NEW YORK - Relatives of Nicholas Feliciano say everyday is a struggle, learning to live with the permanent brain damage he suffered during a failed suicide attempt as an inmate on Rikers Island last year. Now, they're filing suit against the city and the officers they say had a responsibility to keep him from harm.

"No one tried to help him knowing that he had a history of suicidal attempts and mental health issues," said his grandmother, Madeline Feliciano.

What You Need To Know

  • Relatives say correction officers watched as Nicholas Feliciano hanged himself in his cell and didn't take action for seven minutes

  • Lawsuits allege Feliciano suffered permanent brain damage from lack of oxygen

  • Family says city and officers should be held accountable

On Monday, Madeline Feliciano filed two civil rights lawsuits on behalf of her grandson. He was 18 last November when he wound up on Rikers for a parole violation. There, they say four corrections officers sat back and as he hanged himself inside his cell and did nothing to help him for seven minutes. The family's attorney says the guards reported that Nicholas was trying to manipulate them.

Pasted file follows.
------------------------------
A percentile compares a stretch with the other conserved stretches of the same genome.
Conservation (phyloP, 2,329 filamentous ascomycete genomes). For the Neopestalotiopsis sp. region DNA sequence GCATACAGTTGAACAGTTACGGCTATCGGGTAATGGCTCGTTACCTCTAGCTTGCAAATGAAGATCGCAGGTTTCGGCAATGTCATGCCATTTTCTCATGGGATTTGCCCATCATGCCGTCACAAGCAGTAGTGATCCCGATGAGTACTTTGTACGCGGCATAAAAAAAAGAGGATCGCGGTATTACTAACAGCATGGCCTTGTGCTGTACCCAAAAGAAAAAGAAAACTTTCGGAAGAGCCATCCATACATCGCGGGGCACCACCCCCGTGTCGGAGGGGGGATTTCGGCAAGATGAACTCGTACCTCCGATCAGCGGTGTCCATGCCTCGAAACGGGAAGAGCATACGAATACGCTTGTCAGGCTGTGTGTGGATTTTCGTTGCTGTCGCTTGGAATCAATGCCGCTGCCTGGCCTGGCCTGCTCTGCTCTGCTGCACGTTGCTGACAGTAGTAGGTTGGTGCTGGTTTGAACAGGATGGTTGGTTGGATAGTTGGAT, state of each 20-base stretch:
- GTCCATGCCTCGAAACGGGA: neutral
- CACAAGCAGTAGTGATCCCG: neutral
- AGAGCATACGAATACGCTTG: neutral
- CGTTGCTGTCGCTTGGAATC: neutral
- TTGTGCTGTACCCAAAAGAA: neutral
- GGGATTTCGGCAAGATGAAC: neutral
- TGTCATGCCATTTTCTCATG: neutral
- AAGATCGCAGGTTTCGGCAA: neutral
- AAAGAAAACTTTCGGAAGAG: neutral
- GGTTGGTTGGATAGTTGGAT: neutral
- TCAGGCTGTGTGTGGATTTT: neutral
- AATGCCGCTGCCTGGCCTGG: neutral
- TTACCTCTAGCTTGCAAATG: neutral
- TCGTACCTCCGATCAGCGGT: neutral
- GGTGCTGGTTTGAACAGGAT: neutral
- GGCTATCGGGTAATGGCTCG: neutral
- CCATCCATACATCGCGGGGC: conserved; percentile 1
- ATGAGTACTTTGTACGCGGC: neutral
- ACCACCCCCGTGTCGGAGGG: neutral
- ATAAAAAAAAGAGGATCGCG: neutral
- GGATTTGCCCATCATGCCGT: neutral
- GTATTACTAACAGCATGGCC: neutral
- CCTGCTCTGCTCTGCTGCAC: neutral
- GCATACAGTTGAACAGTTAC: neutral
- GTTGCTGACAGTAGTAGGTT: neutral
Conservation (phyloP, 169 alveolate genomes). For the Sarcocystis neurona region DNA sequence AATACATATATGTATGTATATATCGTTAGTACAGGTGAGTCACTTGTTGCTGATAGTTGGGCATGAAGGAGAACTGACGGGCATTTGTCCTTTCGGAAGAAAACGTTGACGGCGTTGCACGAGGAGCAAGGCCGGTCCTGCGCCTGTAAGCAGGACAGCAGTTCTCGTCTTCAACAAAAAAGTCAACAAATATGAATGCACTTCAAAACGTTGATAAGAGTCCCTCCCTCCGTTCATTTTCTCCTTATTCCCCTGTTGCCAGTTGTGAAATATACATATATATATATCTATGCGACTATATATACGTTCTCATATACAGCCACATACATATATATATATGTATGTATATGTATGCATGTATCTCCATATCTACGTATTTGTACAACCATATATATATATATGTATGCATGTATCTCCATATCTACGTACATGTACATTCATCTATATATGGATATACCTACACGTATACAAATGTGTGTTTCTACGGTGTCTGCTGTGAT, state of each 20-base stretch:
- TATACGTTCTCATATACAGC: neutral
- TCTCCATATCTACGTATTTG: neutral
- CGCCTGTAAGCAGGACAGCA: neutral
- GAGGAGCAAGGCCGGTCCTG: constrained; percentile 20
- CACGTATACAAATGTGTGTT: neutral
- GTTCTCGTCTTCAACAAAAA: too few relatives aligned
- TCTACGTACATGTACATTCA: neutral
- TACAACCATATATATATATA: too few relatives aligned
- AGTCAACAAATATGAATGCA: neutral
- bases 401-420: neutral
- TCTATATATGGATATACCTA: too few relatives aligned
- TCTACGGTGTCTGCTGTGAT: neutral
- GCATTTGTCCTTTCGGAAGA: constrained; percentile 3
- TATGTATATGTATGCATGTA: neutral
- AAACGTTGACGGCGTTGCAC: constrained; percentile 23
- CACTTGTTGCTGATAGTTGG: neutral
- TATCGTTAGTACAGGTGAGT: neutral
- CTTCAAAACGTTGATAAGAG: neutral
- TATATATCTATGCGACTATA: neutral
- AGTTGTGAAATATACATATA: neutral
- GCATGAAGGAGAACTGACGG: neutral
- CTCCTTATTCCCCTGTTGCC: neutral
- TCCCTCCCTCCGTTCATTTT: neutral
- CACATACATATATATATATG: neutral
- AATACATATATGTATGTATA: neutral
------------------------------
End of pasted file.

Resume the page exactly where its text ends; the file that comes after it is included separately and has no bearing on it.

"The idea that you can have multiple officers watch someone attempt to kill themselves for seven minutes, referrred to as a 'manipulative gesture' and not attempt to help that person is a travesty," said David Rankin, who's representing the Felicianos.

Relatives say due to sustained lack of oxygen to his brain, Nicholas can no longer stand on his own, has limited vocal function and can't feed.

"These officers need to be held accountable. Someone needs to be held accountable," said Feliciano.

Four officers were suspended last year. But, the family is taking aim at the entire system saying Nicholas' was placed in the wrong unit because his history of suicidal behavior and mental illness was ignored. Rankin is urging the Bronx district attorney to indict the officers involved.

"The guards at rikers island apparently do not have the ability to take care of the inmates in their custody, we see this again, and again, and again and again," said Rankin.

City officials say they're reviewing the lawsuit.  NY1's calls to the correction officer's union for comment were not returned.